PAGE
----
As has been well demonstrated, the question which is before this court is not answered by resort to the language of Title VII nor to the legislative history. E.g., Fekete v. United States Steel Corp., supra 424 F.2d at 333-334; Grimm v. Westinghouse Elec. Corp., supra 300 F. Supp. at 988; McDonald v. Musicians, Local 10-208, 308 F. Supp. 664, 666-68 (N.D. Ill. 1970). See, e.g., Miller v. International Paper Co., supra 408 F.2d at 289-90; Johnson v. Seaboard Air Line R.R., 405 F.2d 645, 649-53 (4th Cir. 1968), cert. denied, Pilot Freight Carriers, Inc. v. Walker, 394 U.S. 918, 89 S. Ct. 1189, 22 L. Ed. 2d 451 (1969). As discussed elsewhere,*fn4 Title VII was not enacted as originally proposed and debated but was quilted with amendments. Not surprisingly, therefore, Title VII contains gaps, and the question which is now before this court did not occur to Congress. Fekete v. United States Steel Co., supra ; Grimm v. Westinghouse Elec. Corp., supra. See Miller v. International Paper Co., supra. There is no provision in Title VII which either describes the effect of a finding of no reasonable cause by the EEOC or, in those circumstances, defines the rights, if any, of a "person claiming to be aggrieved." In this situation, the court must look to the purposes of the legislation and other sources of statutory interpretation.
As noted above, this court generally concurs in the analysis of the Fekete and Grimm decisions. Briefly, those decisions reasoned that nonreviewability of administrative determinations is the exception to the general rule of judicial review and that the prior precedents supported jurisdiction even though the EEOC had found no reasonable cause. It has already been decided, for example, that an actual finding by the EEOC of reasonable cause is not a jurisdictional prerequisite,*fn5 that actual conciliation and efforts toward voluntary conciliation by EEOC are not required prior to initiation of the court action*fn6 and that the complainant may reject a final conciliation agreement between the EEOC and a defendant and prosecute a judicial action.*fn7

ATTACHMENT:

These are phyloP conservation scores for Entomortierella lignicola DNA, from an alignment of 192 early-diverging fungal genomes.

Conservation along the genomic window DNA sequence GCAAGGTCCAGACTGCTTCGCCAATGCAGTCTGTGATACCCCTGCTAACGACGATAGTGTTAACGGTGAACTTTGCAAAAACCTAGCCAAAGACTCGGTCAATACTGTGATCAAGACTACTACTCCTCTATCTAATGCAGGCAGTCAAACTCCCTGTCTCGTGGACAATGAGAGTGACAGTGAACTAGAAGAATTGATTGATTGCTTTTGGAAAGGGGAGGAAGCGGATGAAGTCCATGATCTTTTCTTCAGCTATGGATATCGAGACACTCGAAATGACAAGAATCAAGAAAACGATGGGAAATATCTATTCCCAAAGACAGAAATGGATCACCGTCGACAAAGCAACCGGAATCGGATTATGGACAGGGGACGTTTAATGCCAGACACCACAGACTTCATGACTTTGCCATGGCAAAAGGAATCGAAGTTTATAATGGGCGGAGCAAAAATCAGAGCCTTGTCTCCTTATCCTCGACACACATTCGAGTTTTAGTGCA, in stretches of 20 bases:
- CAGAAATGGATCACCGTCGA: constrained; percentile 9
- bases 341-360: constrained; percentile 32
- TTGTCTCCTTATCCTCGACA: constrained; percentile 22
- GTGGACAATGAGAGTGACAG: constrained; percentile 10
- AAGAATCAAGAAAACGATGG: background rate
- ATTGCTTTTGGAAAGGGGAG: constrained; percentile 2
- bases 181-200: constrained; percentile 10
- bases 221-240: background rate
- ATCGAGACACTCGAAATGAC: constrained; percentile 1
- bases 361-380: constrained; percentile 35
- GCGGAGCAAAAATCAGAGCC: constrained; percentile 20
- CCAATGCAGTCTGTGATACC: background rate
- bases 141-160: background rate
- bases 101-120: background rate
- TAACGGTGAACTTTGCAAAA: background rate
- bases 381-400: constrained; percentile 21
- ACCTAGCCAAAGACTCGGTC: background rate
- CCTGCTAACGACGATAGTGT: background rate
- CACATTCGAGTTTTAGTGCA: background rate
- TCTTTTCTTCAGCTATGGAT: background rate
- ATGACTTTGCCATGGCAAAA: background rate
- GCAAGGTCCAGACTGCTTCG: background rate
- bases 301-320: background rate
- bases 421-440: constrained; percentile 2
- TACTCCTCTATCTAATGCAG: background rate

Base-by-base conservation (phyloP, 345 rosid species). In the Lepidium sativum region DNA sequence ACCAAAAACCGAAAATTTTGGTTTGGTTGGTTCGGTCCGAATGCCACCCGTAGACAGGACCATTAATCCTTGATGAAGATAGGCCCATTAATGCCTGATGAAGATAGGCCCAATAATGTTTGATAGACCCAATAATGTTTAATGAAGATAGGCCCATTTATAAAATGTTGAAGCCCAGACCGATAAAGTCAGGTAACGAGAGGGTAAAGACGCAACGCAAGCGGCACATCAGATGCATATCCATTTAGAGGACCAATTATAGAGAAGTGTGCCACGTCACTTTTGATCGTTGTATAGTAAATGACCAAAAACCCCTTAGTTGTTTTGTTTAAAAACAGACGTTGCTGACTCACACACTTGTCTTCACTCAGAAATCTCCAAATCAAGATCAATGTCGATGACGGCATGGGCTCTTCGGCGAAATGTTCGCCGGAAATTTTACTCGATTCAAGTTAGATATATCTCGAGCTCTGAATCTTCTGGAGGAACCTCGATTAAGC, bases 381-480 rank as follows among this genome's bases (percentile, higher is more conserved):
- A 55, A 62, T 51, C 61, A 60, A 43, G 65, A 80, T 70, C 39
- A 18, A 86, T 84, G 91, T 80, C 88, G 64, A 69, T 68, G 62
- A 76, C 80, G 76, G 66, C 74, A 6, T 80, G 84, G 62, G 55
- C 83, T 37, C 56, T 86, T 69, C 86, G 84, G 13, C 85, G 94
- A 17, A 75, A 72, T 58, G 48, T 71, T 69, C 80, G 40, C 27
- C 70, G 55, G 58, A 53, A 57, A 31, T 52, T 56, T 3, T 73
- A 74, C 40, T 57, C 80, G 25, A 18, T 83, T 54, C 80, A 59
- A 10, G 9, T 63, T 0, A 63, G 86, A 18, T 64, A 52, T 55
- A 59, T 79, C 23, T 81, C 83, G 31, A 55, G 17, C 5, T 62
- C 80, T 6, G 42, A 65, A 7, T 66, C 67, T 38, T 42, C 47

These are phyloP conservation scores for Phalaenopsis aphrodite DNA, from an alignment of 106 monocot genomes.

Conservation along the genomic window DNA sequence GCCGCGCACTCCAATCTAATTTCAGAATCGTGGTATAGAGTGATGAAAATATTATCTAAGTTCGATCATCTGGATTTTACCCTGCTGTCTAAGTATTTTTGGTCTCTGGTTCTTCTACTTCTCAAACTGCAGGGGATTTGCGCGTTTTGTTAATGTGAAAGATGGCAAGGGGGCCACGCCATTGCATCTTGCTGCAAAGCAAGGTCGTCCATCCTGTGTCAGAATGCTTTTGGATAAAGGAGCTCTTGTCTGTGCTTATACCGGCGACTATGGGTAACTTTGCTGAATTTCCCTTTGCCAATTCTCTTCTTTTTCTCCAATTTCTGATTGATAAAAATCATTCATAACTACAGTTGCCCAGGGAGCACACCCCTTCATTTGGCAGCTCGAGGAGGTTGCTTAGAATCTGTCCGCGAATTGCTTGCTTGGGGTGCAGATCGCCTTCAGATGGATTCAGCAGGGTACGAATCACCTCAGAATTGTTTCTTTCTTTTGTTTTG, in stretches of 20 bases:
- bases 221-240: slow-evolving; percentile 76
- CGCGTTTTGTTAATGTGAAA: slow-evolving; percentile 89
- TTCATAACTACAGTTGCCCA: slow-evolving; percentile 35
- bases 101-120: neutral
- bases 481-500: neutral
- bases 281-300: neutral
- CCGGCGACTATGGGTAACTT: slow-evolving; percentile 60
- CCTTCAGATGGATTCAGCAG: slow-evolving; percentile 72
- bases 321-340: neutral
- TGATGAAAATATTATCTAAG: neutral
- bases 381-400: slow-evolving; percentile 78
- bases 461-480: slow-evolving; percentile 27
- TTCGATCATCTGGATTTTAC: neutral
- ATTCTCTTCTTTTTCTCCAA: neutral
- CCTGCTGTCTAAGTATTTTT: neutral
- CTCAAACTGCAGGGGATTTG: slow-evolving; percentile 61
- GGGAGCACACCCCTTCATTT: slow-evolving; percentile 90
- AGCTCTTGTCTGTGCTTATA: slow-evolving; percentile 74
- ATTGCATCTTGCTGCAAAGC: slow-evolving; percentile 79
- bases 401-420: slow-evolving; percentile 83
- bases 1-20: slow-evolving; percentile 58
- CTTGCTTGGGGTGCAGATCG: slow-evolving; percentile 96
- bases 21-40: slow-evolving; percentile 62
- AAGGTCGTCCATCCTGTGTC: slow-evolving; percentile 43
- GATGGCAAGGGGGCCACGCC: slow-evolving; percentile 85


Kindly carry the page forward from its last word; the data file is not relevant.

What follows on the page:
As this circuit recognized in Cox v. United States Gypsum Co., supra n. 6, "after the expiration of sixty days [from the filing of the charge] . . ., the charging party may demand and obtain issuance of the [suit] notice, whether or not the commission has made any efforts at conciliation." Id. at 291 n. 4. Thus, conciliation efforts by the EEOC are not jurisdictional prerequisites to a judicial action. We agree with Grimm's analysis of the import of our holding in Cox that the complainant may initiate suit even though he rejected the EEOC's conciliation agreement. The EEOC's determination of what does or would constitute compliance with Title VII is not conclusive or binding upon the complainant and does not bar the complainant from initiating judicial action if he disagrees with the Commission's determination of what does or would constitute compliance. Grimm v. Westinghouse Elec. Corp., supra 330 F. Supp. at 990. We are reinforced in our conclusion that Fekete and Grimm are correct decisions by the EEOC's own regulation, 29 C.F.R. § 1601.25a(b), which permits a complainant to obtain the required notice to file suit even if the Commission has determined no reasonable cause exists.*fn8 As the Court of Appeals for the Fifth Circuit recently observed:
"Normally, a suit letter will not issue until after the Commission has rendered a finding of probable cause and has failed at conciliation efforts. However, as recognized . . . in Miller v. International Paper Co. [ supra ] . . ., a charging party may request under Commission Regulation 29 C.F.R. § 1601.25(a) a notice of the right to sue at any time after 60 days has elapsed from filing of a charge with the Commission. Thus, a charging party may obtain a notice letter prior to the issuance of a Commission determination of probable cause. Moreover, the Commission's Regulations allow for the issuance of notice letters in cases where a finding of no probable cause is rendered. This flows from the fact that Commission conciliation efforts are not jurisdictional ...